Rising Star: Evan Gongora

April 29, 2024

Evan Gongora’s father, Oscar, is a classical saxophonist and Founder and Director of The Vitral Saxophone Quartet. “So,” recalled the 18-year-old Evan, “he put a saxophone in my mouth at a very early age.” Evan “fell in love with the baritone saxophone. I loved the sound. I always listened for all the low sounds, songs built on the low notes of the chords. It really blends everything together.”

Growing up in East Hanover, NJ, Gongora (photo above) became serious about jazz at age 14, performing as a member of the Hanover Park High School jazz band and taking private lessons from saxophonists Chris Bittner and Andrew Gould and baritone saxophonist Gary Smulyan. By this time, he had become aware of the “virtuosity” of the celebrated bari player Pepper Adams. “He played bari sax like it’s an alto,” Gongora said. “He could just fly and play at whatever tempo with such accuracy and such clear articulation. Transcribing him is one of the easiest things to do because you can hear every single note. I just love the way he played. It’s really powerful. He has a lot of joy through his playing, and you can really feel that.”

Gould was impressed with Gongora’s “dedication. I had an awesome time working with him in our lessons together! We got into all sorts of fun musical topics, and he really scooped up every idea we spoke about. Most of all, he had a great attitude and driven work ethic. The sky is the limit!”

Joseph Spina, Coordinator of Music/Director of Bands at Hanover Park High School, described Gongora as “an incredibly talented and hardworking musician. For many years, since he was in middle school, I’ve known Evan to be very driven and focused on his musical and academic growth. I’ve very excited to see where his performance endeavors take him in the near and distant future.”

During his junior year of high school, Gongora auditioned for the New Jersey Youth Symphony Jazz Orchestra, one of the programs of Berkeley Heights, NJ-based Wharton Arts. There, he studied with trombonist Dion Tucker, the NJYSJO Director, as well as tenor saxophonist Lance Bryant, and baritone saxophonist Dave Schumacher. “Dion Tucker has been great in getting me to play more melodic,” he said. “Lance Bryant invited me to rehearse with his big band, and Dave Schumacher helped me figure out a good mouthpiece. Because I play on a vintage horn, making sure that I have a compatible mouthpiece is important, and he actually is letting me borrow one, which is amazing. They’re all super helpful, and they’re really a big influence on my future career.”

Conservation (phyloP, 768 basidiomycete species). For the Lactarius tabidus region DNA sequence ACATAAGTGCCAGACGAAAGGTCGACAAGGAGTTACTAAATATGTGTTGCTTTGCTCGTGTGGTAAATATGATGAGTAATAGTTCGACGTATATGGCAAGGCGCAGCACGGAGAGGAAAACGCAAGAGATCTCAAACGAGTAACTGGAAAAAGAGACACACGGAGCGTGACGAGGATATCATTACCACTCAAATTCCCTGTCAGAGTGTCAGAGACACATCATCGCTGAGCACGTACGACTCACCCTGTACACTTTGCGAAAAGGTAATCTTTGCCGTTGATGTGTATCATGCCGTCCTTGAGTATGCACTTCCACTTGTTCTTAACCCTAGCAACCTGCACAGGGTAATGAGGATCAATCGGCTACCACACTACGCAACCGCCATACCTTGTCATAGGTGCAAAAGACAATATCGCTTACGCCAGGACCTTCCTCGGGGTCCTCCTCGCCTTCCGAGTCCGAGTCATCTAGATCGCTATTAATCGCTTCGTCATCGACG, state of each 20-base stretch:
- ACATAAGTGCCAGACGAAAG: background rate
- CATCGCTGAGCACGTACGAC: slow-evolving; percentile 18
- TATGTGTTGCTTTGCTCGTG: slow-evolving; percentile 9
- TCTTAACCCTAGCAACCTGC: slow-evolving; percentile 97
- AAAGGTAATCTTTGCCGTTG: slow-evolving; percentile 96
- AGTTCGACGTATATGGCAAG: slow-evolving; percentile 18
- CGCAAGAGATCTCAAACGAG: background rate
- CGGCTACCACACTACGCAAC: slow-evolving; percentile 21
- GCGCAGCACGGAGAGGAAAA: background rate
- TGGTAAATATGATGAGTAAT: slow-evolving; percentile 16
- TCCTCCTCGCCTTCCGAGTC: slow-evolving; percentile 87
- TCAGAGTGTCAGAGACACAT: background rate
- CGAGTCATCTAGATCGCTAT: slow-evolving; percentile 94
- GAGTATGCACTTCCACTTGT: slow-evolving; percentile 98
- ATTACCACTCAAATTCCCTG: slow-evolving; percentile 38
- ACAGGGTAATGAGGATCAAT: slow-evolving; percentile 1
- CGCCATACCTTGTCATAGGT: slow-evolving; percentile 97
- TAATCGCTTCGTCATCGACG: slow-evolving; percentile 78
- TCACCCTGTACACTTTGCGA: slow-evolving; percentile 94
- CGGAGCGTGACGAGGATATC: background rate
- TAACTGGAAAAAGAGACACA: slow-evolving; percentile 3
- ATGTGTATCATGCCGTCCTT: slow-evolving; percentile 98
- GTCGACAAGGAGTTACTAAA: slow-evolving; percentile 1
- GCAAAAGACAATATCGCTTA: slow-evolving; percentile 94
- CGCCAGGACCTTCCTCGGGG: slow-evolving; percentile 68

Tucker described Gongora as “a natural leader in all of his ensembles. He leads by example, which, in my opinion, is the only way to lead. I love Evan’s attention to the details in the music. He’s constantly looking for subtle nuances that make the music and his playing special. It’s obvious to me that Evan has a special gift that will take him as far as he wants to go in the music business.”

Recalling the rehearsal Gongora did with his big band, Bryant said, “From hearing him playing with the NJYS band, I could tell how serious he was and how much time he spends learning the music on his own. When a young musician plays in a musical language and feel that is consistent with the jazz tradition, you know he has put in the time and work at home. An experienced musician can hear it right away. These are things that can’t be acquired in a classroom.”

In the fall, Gongora will be attending William Paterson University as a Jazz Performance major. “Dr. Demsey (WPU Coordinator of Jazz Studies, David Demsey) was so welcoming to me,” he said, “and I have a chance to study with saxophonists such as Dayna Stephens, Rich Perry, and Vincent Herring.”

Said Demsey: “When our faculty first heard Evan, we knew that he had something very special and has limitless potential for his future. As I have gotten to know him, I am increasingly impressed by his knowledge for someone so young and for his already deep commitment to the music and to his instrument. We are all very excited to have him as part of our William Paterson community starting next fall!”

Gongora is grateful to all of his teachers “Without them, I wouldn’t be where I am. Chris Bittner was the first to tell me to transcribe. He taught me the blues and helped me with the basics, using all of my skills and all 12 keys. Andrew Gould helped a lot with my tone development. With Gary Smulyan, we do a lot of experimenting. A lot of times, he asks me what I want to know. He gives me a lot of harmony, diminished patterns. He’s taught me a lot about that. He encourages me to listen to transcriptions and to learn tunes.”

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